Washington D.C. (CNN)The United States is relying on two key partners in the fight to destroy ISIS - the new Iraqi government and the moderate Syria opposition.
Two things that could hinder U.S. efforts to 'destroy' ISIS
Originally published September 11, 2014
President Barack Obama announced in a speech Wednesday night a plan for U.S. airstrikes in Syria, as well as increased U.S. support for the Syrian opposition.
"In the fight against ISIL, we cannot rely on an Assad regime that terrorizes its people; a regime that will never regain the legitimacy it has lost," said Obama, referring to ISIS, which is also known as ISIL and the Islamic State, and also referring to the regime of Syrian President Bashar al-Assad. "Instead, we must strengthen the opposition as the best counterweight to extremists like ISIL, while pursuing the political solution necessary to solve Syria's crisis once and for all."
The amount of manpower and resources that the U.S. is willing to invest in the battle against ISIS is yet to be seen; however, Obama made it clear that the plan will not include American boots on the ground in Iraq or in Syria.
The United States' success in causing meaningful and permanent damage to ISIS is partially dependent on external factors - whether stability can be achieved in Iraq under a new government and whether ISIS in Syria can be defeated in a political environment that helped the terror group grow.
Will the new Iraqi government be effective in fighting ISIS?
About a third of Iraq is now controlled by ISIS, and the United States' success in defeating the terror group is largely dependent on whether the Iraqi government can be an effective partner in the fight.
On Wednesday Obama said that "American power can make a decisive difference, but we cannot do for Iraqis what they must do for themselves, nor can we take the place of Arab partners in securing their region."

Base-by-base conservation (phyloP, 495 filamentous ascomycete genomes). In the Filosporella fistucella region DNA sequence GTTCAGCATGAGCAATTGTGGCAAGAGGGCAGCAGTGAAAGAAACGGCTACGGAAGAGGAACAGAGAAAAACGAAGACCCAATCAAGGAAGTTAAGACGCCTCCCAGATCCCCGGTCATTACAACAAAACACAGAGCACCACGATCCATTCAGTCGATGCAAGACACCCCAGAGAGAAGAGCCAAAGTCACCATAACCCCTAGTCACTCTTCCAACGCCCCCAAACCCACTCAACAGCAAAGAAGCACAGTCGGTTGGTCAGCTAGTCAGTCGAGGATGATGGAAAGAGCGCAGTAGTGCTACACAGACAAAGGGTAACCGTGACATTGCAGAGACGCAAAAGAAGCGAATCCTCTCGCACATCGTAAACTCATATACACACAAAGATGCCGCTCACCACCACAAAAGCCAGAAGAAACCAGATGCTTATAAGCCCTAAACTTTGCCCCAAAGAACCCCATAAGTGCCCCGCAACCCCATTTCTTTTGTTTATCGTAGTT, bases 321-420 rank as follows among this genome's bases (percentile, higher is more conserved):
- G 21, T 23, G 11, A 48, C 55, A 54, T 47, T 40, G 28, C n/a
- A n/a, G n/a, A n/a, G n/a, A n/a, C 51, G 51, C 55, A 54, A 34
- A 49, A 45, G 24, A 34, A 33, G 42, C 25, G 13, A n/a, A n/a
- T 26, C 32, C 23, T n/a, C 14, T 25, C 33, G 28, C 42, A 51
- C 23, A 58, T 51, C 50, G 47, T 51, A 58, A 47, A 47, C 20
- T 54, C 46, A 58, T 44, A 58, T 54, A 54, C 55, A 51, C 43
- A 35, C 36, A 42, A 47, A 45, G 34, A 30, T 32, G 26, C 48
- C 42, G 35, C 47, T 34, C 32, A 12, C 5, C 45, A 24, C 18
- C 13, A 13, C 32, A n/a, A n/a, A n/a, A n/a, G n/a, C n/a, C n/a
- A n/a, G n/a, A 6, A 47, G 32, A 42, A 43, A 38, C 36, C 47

All eyes are on Haider al-Abadi, who was recently nominated to become the new Prime Minister of Iraq, replacing Nuri al-Maliki.
"We should have made the decision not to support [al-Maliki] years ago. I think he played us and frankly I pegged him as a Shia leader, not a national leader," said former Rep. Lee Hamilton, a Democrat and a member of the Homeland Security Advisory Council. "The change in leadership is a positive development for sure."
The United States welcomed the transition with the hope that al-Abadi will lead Iraq into stability.
"It appears to me that the United States is trying to contain ISIS to buy time for a political solution in Baghdad," said retired Maj. Gen. Paul Eaton, who commanded the training of Iraqi troops during Operation Iraqi Freedom.
On Monday, al-Abadi announced a new Iraqi government, yet some cabinet positions - including the interior and defense minister - are yet to be filled.
The announcement comes after weeks of sectarian tensions between Iraqi politicians due to a massacre in a mosque that killed tens of Sunni worshipers.
Secretary of State John Kerry praised the new government, saying, "The Iraqi Parliament approved a new and inclusive government, one that has the potential to unite all of Iraq's diverse communities."
Whether this new government will succeed in quelling sectarian tensions that have persisted for decades is yet to be seen.
"The foundations of the political process are corrupt and sectarian divisions that have been created will only be resolved by a deeper change - one that reforms the root of the political system," said Raed Jarrar, an Iraqi American and an Iraq policy expert at the American Friends Service Committee. "The difference between al-Maliki and al-Abadi is extremely small ... they belong to the exact same political party and their statements have been controversial and sectarian."